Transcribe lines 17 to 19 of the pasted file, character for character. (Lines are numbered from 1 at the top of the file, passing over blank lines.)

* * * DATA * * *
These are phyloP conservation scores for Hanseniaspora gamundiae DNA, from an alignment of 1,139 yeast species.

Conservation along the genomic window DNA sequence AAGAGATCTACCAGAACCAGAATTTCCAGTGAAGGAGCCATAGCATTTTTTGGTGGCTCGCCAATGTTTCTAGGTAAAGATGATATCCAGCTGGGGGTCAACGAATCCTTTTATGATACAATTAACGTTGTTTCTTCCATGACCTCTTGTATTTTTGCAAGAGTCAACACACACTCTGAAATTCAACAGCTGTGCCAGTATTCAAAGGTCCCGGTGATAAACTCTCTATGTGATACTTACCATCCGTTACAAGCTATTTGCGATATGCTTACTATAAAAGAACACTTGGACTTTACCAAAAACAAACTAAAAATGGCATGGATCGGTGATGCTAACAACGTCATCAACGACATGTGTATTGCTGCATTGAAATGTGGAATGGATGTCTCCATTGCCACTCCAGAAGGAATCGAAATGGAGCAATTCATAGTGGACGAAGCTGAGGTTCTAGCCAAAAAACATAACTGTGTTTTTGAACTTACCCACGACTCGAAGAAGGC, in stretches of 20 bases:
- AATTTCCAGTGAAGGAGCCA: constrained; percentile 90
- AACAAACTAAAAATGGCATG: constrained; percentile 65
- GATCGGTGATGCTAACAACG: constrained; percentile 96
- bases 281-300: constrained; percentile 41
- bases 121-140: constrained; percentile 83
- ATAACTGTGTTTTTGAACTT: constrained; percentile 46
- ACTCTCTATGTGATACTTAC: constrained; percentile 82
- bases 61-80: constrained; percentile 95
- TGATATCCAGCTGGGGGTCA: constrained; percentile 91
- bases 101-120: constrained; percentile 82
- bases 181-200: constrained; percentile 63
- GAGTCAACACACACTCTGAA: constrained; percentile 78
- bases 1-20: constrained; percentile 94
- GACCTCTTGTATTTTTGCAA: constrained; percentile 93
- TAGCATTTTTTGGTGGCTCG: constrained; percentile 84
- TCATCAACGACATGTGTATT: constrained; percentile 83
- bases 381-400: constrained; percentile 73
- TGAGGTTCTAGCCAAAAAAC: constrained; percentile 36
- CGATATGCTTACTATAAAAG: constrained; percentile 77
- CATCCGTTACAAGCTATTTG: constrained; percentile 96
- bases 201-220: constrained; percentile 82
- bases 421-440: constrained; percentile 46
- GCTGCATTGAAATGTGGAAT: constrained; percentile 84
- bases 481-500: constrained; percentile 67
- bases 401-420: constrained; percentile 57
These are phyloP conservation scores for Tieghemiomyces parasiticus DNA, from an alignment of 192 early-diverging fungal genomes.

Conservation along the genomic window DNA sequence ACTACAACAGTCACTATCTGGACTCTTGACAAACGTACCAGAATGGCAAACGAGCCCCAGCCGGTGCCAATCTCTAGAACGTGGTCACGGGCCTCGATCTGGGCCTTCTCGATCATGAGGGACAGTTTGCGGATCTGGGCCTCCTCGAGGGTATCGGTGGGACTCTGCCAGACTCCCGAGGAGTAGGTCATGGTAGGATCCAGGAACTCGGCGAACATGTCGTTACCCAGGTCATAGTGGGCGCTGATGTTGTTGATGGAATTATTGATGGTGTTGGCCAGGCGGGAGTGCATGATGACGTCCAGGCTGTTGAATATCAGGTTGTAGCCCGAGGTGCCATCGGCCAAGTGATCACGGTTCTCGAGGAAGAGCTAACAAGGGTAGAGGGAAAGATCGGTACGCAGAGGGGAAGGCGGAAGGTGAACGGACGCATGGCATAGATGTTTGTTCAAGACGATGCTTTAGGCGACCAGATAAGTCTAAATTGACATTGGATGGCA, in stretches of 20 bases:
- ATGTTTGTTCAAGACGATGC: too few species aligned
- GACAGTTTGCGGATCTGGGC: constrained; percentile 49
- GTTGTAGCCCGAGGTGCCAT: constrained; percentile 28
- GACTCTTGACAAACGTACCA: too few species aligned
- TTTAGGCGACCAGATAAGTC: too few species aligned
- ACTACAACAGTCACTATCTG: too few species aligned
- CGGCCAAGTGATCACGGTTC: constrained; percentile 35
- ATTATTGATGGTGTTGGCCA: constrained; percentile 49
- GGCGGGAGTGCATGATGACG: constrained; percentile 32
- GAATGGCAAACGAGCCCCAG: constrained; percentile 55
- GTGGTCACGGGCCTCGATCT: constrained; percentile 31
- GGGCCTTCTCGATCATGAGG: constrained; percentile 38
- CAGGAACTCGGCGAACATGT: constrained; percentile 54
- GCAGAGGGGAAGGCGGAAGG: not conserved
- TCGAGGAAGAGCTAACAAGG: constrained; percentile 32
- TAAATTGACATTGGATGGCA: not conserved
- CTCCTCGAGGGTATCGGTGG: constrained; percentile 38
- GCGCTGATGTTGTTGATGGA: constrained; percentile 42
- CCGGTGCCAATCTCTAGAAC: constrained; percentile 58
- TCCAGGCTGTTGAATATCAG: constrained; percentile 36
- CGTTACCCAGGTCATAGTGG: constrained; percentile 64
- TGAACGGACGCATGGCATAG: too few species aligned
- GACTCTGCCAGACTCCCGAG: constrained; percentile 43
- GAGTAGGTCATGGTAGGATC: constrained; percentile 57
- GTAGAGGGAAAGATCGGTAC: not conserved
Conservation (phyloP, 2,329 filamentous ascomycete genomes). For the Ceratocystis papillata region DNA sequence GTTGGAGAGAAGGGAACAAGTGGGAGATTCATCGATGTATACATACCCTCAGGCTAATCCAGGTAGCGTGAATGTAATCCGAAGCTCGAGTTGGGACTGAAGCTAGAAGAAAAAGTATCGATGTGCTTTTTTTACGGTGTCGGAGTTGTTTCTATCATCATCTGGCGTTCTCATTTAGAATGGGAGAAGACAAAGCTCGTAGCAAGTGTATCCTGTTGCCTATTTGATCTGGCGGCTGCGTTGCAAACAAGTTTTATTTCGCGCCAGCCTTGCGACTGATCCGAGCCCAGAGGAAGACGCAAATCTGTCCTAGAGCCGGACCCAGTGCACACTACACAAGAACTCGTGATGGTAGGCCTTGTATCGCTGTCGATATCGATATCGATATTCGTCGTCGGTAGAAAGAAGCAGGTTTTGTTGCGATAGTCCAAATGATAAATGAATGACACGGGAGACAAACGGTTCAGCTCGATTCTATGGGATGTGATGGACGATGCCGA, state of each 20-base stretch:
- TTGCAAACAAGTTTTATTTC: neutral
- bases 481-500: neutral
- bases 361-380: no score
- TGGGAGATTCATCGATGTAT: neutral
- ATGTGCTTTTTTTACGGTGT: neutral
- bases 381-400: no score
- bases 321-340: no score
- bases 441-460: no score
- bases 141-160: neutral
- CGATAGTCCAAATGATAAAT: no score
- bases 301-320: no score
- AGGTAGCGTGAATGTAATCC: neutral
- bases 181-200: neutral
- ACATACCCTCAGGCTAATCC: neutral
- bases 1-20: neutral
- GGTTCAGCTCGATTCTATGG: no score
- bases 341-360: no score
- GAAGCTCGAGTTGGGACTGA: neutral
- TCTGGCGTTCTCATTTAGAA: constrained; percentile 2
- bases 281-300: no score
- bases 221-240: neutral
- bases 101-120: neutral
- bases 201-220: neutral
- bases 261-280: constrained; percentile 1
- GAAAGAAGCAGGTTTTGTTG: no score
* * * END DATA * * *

- TAGCATTTTTTGGTGGCTCG: constrained; percentile 84
- TCATCAACGACATGTGTATT: constrained; percentile 83
- bases 381-400: constrained; percentile 73